Thursday, November 29, 2007

Momofuku Noodle Bar

On the way to Setagaya, I passed Momofuku Noodle Bar at their new location. It reminded me that I'd been wanting to eat there for a while. So after Setagaya, we went to Noodle Bar.


The only problem with the two restaurants being in the same neighborhood is that I know I like Setagaya. And if I want noodles, I have to eat there. So the only choice was to eat at both.

I'm glad we ate at Setagaya.

But first, the good news. Mabel couldn't eat any more noodles, so we split an order of Brussels sprouts with kimchi puree and bacon. Priscilla recently forwarded me the Martha Stewart take on this dish. But the original is much more involved, and better.

The kimchi puree tasted more like sriracha than kimchi which is not necessarily a bad thing, but I'm just saying. It looked like they used baby Brussels sprouts. And the bacon tasted like BBQ pork which was nice. It was really good. The Momofuku restaurants work magic with Brussels sprouts. They should open a third restaurant called Momofuku Brussels Sprout.

Mabel ordered a soft serve pumpkin-cheesecake swirl to eat while I ate my noodles.

I ordered the Momofuku Ramen.


It was all wrong. I mean it just didn't seem right. It wasn't savory enough. There was no umami. And the stuff in it just didn't make sense to me. Why were the ingredients there together like that? There was shredded pork, pork belly, collard greens, bamboo shoots, green onion, a poached egg, and two large pieces of dried seaweed sticking up out of the bowl. It didn't really come together in any way (although I'm not complaining about that pork belly). And the noodles were too soft and too long.

I'm trying not to hate on their noodles. I can't stand when people say that their ramen is not authentic, because they never claimed to be authentic. Momofuku is an American restaurant, and their noodles should be judged on whether they simply taste good. But this bowl of noodles did not taste good. They didn't taste bad, but I would never order them again. I think I understand the debate surrounding this place now.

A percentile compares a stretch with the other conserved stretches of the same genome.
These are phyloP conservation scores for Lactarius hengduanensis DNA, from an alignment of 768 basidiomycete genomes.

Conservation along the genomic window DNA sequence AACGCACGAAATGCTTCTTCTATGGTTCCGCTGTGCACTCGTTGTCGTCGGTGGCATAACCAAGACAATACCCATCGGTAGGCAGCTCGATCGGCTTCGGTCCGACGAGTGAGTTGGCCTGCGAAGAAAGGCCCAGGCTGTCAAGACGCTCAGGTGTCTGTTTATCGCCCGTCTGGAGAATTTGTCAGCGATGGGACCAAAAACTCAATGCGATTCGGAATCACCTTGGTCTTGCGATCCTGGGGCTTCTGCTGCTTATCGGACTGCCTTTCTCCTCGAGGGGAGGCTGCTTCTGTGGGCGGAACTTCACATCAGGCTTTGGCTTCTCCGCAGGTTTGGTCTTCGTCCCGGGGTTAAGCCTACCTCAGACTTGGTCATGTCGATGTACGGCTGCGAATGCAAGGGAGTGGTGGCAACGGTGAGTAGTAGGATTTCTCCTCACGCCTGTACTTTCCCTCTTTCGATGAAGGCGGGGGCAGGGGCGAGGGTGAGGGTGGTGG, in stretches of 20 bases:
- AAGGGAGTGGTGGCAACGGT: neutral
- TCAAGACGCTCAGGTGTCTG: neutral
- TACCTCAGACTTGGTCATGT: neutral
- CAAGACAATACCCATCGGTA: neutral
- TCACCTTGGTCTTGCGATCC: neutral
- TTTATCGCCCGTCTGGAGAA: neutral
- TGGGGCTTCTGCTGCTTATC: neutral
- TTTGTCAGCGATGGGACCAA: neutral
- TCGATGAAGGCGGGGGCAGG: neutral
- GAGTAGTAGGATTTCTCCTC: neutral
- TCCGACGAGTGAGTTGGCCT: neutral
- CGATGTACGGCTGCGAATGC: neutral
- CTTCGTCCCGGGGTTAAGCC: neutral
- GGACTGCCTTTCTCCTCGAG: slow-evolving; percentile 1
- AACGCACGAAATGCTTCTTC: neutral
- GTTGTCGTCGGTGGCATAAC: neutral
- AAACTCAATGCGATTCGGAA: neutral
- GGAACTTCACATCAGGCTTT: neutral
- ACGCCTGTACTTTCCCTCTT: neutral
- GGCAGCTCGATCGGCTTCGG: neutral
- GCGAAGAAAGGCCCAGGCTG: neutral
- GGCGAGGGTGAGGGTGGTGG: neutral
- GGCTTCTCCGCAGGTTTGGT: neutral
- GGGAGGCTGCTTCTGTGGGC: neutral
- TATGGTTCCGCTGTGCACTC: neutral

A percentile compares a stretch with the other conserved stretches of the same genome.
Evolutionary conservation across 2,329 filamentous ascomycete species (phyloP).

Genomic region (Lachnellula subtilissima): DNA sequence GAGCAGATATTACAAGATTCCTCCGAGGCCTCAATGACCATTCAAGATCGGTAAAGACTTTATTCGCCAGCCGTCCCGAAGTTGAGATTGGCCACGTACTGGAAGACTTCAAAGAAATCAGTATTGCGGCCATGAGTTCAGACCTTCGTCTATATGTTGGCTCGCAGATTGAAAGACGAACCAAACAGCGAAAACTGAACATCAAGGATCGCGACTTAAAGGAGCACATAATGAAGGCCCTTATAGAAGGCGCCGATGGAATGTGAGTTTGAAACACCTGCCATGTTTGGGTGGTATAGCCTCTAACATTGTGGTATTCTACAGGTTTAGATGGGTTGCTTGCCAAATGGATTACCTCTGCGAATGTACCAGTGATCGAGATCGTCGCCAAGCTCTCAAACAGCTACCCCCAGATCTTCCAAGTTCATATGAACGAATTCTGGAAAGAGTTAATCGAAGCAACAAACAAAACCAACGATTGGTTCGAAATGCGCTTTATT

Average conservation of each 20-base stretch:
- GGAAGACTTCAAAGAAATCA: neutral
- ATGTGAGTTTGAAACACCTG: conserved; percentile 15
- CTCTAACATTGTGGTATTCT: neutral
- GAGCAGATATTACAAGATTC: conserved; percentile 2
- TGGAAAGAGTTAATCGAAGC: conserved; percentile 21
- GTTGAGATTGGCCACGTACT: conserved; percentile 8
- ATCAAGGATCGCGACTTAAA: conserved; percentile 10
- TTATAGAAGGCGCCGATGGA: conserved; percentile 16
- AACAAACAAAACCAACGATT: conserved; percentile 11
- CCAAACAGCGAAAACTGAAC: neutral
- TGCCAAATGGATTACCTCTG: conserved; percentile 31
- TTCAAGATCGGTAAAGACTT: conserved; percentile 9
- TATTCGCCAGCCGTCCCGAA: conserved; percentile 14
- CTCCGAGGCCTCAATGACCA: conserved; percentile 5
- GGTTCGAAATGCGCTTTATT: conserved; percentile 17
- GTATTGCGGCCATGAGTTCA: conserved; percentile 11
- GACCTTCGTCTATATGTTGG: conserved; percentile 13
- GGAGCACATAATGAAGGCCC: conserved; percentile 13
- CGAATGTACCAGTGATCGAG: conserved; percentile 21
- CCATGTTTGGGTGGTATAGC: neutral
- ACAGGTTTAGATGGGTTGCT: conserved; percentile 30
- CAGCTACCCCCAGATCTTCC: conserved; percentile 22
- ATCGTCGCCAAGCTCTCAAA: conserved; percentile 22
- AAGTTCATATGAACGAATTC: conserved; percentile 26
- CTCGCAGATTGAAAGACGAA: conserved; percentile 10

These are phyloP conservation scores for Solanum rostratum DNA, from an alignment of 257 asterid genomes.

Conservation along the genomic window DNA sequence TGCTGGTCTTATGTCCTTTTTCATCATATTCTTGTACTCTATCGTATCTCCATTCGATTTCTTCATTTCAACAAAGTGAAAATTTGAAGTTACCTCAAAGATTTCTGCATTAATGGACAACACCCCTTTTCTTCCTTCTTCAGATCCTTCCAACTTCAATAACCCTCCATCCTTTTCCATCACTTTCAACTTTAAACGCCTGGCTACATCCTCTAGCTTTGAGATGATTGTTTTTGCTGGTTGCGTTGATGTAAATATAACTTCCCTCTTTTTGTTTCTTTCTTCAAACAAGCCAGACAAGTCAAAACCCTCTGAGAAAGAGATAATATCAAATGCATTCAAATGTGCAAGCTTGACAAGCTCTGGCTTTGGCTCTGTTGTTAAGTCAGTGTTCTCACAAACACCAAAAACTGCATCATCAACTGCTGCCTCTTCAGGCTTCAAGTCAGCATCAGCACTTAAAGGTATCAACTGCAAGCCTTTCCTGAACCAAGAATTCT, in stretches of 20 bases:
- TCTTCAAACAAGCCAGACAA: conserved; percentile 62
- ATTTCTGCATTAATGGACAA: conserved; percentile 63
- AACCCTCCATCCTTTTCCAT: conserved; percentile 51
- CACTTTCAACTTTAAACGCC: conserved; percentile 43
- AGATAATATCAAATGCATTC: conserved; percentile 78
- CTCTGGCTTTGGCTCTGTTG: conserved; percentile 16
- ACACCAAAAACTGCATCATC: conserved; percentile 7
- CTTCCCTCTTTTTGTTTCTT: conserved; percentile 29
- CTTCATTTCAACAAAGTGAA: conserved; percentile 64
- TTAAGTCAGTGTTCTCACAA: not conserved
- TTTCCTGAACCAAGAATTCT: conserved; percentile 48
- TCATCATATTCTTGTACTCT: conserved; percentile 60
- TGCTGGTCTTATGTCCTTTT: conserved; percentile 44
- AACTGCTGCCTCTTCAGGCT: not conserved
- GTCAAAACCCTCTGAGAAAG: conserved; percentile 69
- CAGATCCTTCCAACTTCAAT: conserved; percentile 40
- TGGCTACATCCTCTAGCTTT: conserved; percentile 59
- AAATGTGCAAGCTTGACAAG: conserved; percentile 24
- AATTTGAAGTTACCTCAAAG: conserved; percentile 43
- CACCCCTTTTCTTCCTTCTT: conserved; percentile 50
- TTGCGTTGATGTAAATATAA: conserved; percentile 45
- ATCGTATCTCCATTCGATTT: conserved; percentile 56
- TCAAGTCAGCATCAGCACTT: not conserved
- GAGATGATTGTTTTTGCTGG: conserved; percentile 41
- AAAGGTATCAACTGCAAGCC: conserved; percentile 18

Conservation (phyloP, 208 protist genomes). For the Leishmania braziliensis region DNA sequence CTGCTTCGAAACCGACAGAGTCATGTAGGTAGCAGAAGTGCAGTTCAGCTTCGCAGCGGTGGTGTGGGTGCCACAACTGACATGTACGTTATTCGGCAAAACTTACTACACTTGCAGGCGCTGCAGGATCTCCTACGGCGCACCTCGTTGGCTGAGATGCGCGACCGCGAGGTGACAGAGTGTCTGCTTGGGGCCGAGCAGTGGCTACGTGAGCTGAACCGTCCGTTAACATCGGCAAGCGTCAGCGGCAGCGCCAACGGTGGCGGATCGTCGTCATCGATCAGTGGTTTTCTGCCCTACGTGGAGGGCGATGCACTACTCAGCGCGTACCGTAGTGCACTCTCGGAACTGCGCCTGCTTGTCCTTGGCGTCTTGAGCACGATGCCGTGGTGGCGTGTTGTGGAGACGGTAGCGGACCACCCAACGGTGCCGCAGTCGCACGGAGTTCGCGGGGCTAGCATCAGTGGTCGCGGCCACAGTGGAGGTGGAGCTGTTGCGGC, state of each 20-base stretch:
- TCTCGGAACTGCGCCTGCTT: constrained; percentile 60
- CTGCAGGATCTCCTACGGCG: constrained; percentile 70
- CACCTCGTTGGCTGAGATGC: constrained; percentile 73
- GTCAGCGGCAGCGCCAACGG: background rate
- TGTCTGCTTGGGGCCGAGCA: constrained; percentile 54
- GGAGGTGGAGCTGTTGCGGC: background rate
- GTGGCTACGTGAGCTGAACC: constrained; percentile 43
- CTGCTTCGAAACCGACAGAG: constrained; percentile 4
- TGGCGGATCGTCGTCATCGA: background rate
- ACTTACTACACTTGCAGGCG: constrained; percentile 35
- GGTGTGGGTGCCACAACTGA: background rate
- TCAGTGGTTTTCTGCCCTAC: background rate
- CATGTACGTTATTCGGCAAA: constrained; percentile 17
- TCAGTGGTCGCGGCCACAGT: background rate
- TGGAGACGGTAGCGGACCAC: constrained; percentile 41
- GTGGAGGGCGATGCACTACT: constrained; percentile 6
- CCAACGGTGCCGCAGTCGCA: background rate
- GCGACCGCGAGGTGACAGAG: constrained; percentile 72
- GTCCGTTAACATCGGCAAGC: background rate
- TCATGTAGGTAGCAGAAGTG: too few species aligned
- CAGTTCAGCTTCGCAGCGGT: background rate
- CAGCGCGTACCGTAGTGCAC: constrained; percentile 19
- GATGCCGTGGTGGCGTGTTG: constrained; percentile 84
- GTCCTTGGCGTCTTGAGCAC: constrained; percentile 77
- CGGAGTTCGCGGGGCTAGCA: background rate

I've decided to think of Momofuku's ramen as a gateway ramen, that is, it is for people who have never had ramen before. But it could potentially introduce them to the good stuff. Priscilla says the first time she went, there was a small family sitting at the table next to her and the father said, "Kids, this is supposed to be the best ramen in New York City!" I'm not sure if they would have made a special trip if it weren't for the hype and broad appeal of the place.

On the up side, I discovered that there are several Korean-inspired soups on the menu. There's an oxtail soup, a kimchi stew, and bibim gooksu. I have a feeling this is where the true heart of the restaurant lies. And we really liked our waitress. She was very little, which she had to be to squeeze through the closely packed and cramped tables. We're sitting at the bar next time.

Momofuku Noodle Bar
171 1st Ave (btn 10th and 11th St)
New York, NY 10003

Setagaya, part two

Mabel's on home call tonight, so we thought we'd have dinner on the east side in case she got an early page.

Actually, I wanted to find a way to rationalize a meal at Setagaya and that was a pretty good reason.

She ordered the Tsuke-men this time, which is a dish with the noodles separated from the broth. The noodles are broader than the ramen noodles, and they're cooled a bit. The broth is almost the same as the ramen broth, but it's more concentrated.


She really liked it. I think that's what she's going to be getting from now on. She likes things separated.

I got Shio Ramen.

I tried the Tsuke-men on a previous visit and while I like the Tsuke-men noodles way more than the Ramen noodles, I find that the Ramen as a whole is more satisfying. The Ramen somehow seems more harmonious and balanced. And there's more stuff. And it stays warm the whole time whereas the Tsuke-men starts getting cold right away.

I thought about whether it would be possible for them to make an ultimate version that takes the Tsuke-men noodles and puts them into the Ramen. But I think that would probably not seem quite right. Even though there are specific things about each dish that are better than the other, they are perfect compositions on their own. At least that's true for the Shio Ramen.

Wednesday, November 28, 2007

Cassoulet

I just ate my first cassoulet. It was one of the most satisfying things I have ever eaten in my life. Maybe it was the cold. Maybe it was because I had a light lunch today. Those factors probably played into it. But there's no doubt that there was something intrinsic to the dish that made it so memorable.

This particular version from Le Singe Vert had beans, sausage, slab bacon, salami, ham, and duck confit. At first I thought it was just the beans, duck, and sausage. But I kept uncovering more stuff as I ate. It was awesome.

Sunday, November 25, 2007

Electrolyte Enhanced Water at Whole Foods

Since we were in the neighborhood, we figured we'd stop by the
Whole Foods in Chelsea to pick up stuff for dinner.

I noticed this display next to the checkout line.


This is beyond gimmicky. Electrolyte enhanced water! The ingredients listed distilled water, sodium bicarbonate, calcium chloride, and magnesium chloride. So they basically remove all the minerals from the water by distilling it, then add them back again? And they advertise it that way? What a total waste. And from a supermarket chain that purports to champion the All Natural. This is the most unnatural way to treat the most essential and easily natural substance on Earth.

I mean, I guess there are other examples of this, like with brown sugar. They refine the sugar only to add back some molasses. But in that case, it doesn't seem quite as deceptive as this electrolyte enhanced water. They make it seem like it's a good thing. Ugh.